The U.S. health care system has been set up to reward volume, not value. This fee-for-service model has led to a more than 3 trillion dollar industry, according to the Centers for Medicare and Medicaid Services (CMS). The problem is that – despite the steep price tag – health care quality in the United States continues to lag behind other similar countries (Kaiser Family Foundation, 2017). Atrius Health and the legacy organizations that comprise it have long been aware of the flaws of this fee-for-service model and have seized opportunities to manage costs and deliver patient-centered, value-based care.
Managed care roots
Harvard Community Health Plan (HCHP) – which evolved into Harvard Vanguard Medical Associates, an Atrius Health legacy organization – was established in 1969 on the radical idea to replace fee-for-service care with a prepaid group practice. The founders envisioned providing high-quality ambulatory care to the entire community, wealthy and low-income, healthy and sick.
Alternative quality contract
In 2009, Atrius Health became one of the first organizations to sign the Blue Cross Blue Shield of Massachusetts Alternative Quality Contract (AQC). The AQC uses a payment system that rewards care coordination, cost control, and high-quality care, as measured by achieving key quality and patient experience goals. So, when a doctor helps a patient manage their diabetes, it’s a win-win-win: the patient feels better and lowers their risk of future health complications, the provider group receives performance incentives, and the overall costs go down.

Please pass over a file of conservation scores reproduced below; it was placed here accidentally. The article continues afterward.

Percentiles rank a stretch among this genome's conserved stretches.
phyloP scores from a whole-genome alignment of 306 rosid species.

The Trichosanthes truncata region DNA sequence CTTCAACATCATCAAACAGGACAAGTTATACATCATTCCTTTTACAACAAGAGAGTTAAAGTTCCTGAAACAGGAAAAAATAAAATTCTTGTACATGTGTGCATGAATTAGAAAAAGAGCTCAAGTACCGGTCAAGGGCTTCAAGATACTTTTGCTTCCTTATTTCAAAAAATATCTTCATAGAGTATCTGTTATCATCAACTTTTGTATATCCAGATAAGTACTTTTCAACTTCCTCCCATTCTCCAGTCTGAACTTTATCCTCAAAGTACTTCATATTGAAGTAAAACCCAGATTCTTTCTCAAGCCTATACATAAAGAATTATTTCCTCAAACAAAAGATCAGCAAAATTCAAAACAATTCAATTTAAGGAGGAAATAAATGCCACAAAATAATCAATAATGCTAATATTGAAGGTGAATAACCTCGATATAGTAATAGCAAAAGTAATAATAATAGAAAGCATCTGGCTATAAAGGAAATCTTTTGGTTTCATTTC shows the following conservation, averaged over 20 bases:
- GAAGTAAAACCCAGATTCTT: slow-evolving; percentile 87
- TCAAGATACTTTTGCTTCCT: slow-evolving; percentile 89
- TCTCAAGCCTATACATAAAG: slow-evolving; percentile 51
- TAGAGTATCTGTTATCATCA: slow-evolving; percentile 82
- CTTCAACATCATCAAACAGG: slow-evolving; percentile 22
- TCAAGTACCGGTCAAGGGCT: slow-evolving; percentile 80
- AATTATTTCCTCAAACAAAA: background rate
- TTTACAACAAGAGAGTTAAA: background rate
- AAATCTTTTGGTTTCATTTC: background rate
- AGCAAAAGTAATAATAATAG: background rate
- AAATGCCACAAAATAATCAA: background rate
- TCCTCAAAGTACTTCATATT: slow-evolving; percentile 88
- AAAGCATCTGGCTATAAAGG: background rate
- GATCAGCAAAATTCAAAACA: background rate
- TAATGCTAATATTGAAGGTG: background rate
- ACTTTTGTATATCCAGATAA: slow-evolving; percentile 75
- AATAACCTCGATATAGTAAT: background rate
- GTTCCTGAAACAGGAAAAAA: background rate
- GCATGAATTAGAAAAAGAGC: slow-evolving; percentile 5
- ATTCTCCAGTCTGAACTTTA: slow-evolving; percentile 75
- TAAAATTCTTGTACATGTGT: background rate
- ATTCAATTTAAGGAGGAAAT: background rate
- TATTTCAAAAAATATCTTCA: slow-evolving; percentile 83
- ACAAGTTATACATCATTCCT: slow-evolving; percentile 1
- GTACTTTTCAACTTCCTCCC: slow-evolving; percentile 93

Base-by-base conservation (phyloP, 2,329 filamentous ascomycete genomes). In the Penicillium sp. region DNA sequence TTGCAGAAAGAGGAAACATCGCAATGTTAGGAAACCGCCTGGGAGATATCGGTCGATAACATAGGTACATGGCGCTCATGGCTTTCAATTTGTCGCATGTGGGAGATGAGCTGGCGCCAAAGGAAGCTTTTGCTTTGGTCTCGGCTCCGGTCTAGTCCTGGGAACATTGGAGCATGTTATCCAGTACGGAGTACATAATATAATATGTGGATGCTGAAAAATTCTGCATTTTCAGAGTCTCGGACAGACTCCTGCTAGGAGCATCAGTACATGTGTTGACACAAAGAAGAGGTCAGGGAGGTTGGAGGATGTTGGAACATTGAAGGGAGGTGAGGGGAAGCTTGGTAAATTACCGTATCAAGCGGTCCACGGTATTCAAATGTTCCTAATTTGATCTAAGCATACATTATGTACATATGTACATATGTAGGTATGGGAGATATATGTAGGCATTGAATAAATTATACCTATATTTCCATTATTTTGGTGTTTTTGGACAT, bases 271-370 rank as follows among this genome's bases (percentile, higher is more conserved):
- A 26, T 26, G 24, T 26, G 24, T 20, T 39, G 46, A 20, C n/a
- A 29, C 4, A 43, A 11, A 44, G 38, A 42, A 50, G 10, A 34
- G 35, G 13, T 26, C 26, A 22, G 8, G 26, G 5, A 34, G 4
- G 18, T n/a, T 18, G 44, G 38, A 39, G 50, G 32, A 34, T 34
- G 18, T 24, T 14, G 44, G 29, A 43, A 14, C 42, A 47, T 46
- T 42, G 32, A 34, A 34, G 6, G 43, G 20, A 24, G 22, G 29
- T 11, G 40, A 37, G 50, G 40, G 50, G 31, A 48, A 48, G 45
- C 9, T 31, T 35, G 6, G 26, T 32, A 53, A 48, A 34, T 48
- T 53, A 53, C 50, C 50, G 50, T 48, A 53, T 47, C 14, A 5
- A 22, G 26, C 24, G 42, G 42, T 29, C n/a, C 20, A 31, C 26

Accountable care model
With upwards of 59 million Medicare beneficiaries – many high-need and high-cost – the Centers for Medicare & Medicaid Services (CMS) are in a prime position to test novel ways of improving care and saving money. Over the last few years, CMS launched the Pioneer and Next Generation Accountable Care Organization (ACO) Models, which are designed to incentivize value-based care by letting providers share in the cost savings. As a participating organization, Atrius Health has flexibility to test new approaches to delivering the right care beyond what Medicare typically covers.
People who need joint replacements typically face an expensive several-day hospital stay. By partnering with free-standing surgery centers, Atrius Health can now perform a knee replacement on an otherwise healthy patient in the morning and send the patient home in the afternoon, where they can recover with support from a dedicated team of nurses and physical therapists. Patients get the same high-quality care at roughly half the cost, plus the benefit of healing from home.